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Speaking the Language of the Night

Aspects of the Gothic in Selected Contemporary Novels

Adriana Raducanu

This study contributes to the emerging field of Global Gothic. It focuses on the survival and evolution of Gothic subgenres and tropes in selected contemporary novels, produced in geographies and histories far away from its Western cradle. Some Gothic features identified as universal such as the relationship between space and character, the sublime, the process of Othering, uncanny doubles and the dissolution of identity are explored. This study maintains that the novels under scrutiny, written by a wide variety of authors such as Adiga, Desai, Ishiguro, Müller, Pamuk, Roberts and Rushdie, facilitate a fruitful dialogue between West and East under the sign of Gothic. A diverse critical apparatus is employed, including texts from Bhabha, Kristeva, Deleuze and Guattari, Derrida, Mishra and others.
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Tales of Labyrinths – The White Tiger and the Postcolonial Metamorphosis of Gothic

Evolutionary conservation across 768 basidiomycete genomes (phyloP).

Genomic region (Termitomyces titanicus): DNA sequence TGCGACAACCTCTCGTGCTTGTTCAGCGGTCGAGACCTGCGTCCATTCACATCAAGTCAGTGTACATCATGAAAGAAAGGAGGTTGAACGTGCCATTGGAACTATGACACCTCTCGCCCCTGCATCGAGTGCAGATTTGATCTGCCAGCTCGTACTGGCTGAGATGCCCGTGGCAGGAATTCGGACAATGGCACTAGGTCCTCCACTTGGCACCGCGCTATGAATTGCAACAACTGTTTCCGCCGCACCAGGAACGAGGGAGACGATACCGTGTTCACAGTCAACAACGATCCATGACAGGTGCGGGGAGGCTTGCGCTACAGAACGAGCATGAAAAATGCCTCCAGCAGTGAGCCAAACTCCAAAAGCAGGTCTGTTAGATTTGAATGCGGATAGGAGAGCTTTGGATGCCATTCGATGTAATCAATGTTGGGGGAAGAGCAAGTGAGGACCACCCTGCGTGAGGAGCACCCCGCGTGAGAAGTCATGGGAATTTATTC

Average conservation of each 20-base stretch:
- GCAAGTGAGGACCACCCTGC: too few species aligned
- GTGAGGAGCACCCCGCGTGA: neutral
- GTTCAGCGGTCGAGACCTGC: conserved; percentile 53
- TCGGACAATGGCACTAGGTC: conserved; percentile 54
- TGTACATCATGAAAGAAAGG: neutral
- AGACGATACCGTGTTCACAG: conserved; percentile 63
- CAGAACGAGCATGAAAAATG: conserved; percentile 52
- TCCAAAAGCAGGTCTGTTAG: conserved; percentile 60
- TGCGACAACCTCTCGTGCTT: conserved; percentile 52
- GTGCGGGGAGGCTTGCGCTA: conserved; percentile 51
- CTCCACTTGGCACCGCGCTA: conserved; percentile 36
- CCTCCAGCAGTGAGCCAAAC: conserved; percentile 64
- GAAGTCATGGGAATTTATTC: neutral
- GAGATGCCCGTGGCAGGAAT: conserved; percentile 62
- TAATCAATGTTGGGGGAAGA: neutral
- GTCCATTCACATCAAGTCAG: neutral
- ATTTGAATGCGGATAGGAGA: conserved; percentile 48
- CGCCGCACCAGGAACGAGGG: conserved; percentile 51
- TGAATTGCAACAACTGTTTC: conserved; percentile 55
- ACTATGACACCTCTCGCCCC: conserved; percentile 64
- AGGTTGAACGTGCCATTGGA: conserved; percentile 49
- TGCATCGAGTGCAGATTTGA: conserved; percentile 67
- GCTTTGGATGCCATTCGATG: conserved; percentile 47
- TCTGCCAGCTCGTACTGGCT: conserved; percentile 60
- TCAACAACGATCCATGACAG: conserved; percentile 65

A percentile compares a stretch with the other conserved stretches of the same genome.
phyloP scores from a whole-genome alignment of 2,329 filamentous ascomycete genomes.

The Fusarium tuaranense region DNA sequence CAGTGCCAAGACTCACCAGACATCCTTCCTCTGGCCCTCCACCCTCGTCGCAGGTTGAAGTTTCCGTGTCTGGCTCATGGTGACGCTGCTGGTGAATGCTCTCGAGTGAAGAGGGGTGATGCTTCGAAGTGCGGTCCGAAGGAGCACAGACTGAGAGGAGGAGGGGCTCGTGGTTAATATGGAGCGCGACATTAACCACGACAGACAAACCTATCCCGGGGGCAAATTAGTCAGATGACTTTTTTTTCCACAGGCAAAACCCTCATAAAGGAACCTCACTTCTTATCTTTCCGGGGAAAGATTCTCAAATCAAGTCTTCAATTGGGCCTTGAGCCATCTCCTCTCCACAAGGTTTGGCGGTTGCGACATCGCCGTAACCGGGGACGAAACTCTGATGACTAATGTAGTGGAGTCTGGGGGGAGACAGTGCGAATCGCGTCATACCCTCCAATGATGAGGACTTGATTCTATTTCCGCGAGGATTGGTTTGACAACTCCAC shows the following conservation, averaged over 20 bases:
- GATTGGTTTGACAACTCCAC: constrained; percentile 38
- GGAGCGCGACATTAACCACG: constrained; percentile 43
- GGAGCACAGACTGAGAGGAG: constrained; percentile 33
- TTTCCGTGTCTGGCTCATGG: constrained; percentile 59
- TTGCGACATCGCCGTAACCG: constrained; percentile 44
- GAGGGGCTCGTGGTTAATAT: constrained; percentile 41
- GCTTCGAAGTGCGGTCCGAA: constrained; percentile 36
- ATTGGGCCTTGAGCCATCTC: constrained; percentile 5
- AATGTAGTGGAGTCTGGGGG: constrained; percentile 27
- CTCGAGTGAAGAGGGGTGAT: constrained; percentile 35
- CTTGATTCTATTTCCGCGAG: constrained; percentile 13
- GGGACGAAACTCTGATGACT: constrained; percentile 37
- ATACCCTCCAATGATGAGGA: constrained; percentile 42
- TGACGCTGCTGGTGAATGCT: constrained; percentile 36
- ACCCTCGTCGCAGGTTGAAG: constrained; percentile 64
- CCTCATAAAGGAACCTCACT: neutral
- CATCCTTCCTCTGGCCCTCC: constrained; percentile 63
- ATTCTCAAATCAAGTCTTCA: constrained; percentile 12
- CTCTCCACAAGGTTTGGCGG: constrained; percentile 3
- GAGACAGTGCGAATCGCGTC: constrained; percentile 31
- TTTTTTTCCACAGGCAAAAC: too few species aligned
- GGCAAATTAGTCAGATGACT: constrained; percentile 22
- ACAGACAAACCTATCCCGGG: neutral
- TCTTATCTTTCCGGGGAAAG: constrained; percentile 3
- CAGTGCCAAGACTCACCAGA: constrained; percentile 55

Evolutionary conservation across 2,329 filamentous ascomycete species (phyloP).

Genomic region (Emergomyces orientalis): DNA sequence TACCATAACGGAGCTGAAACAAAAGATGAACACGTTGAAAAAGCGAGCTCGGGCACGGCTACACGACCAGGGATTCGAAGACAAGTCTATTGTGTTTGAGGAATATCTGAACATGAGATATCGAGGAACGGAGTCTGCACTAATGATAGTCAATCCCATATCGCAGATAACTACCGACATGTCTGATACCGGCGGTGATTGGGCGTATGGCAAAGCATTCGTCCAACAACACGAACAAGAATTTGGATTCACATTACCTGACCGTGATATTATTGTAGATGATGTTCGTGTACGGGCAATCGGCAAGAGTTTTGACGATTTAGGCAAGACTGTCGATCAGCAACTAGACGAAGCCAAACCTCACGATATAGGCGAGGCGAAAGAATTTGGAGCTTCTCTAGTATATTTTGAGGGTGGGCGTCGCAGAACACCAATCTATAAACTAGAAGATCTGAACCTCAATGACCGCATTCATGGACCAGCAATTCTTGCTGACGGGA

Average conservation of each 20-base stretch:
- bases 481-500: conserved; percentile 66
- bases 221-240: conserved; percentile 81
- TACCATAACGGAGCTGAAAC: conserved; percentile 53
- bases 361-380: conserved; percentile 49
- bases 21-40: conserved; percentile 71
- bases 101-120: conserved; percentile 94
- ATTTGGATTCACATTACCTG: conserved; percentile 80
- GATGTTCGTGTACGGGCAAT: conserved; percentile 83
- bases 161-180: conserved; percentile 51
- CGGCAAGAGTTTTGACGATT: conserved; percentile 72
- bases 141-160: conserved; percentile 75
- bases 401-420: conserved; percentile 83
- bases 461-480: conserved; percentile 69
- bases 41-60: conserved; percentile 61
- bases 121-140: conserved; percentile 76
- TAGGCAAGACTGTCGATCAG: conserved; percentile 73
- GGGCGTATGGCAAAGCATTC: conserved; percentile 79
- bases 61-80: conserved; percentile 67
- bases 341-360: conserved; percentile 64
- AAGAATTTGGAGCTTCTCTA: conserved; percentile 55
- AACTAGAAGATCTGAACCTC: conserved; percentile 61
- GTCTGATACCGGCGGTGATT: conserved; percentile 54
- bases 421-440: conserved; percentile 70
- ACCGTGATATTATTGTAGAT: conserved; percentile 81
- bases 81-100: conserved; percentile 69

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When Aravind Adiga was interviewed about the origins of his novel The White Tiger he explained that it was the result of his “coming back to India”, “after having lived in Australia, and studied English literature at Columbia University in New York and Oxford University”, in other words after having lived “abroad from the age of 15 until 28” (Adiga 2008: 2). Clearly then, according to its author, The White Tiger is a narrative born from a ‘return’ to, a ‘re-acquaintance’ with, and a ‘reappraisal’ of social, psychological, and national realities, which had seemingly melted into the larger frame of a Western educational framework, but which were definitely ‘there’, waiting to ‘haunt’ Adiga and claim their right to being voiced, in fictional form. Considering the long period of time that he spent abroad in his formative years, the young author belongs to the category of the so-called “deshi-writers”, i.e. Indian writers who often return to India in what they write, not just to placate a most natural nostalgia, but also because of a shift in perspective, leading to a double discovery of their country of origin and country of choice (Kumar: xiv). Interestingly, Adiga seems to have brought from abroad, and locally revived not just a fresh, inquisitive spirit, perhaps (not necessarily, though) more alert in depicting Indian and Western realities, but also the Gothic, a genre that saw the light of day in eighteenth century England and managed to survive into our postmodern world. Recently Gothic has extended beyond...

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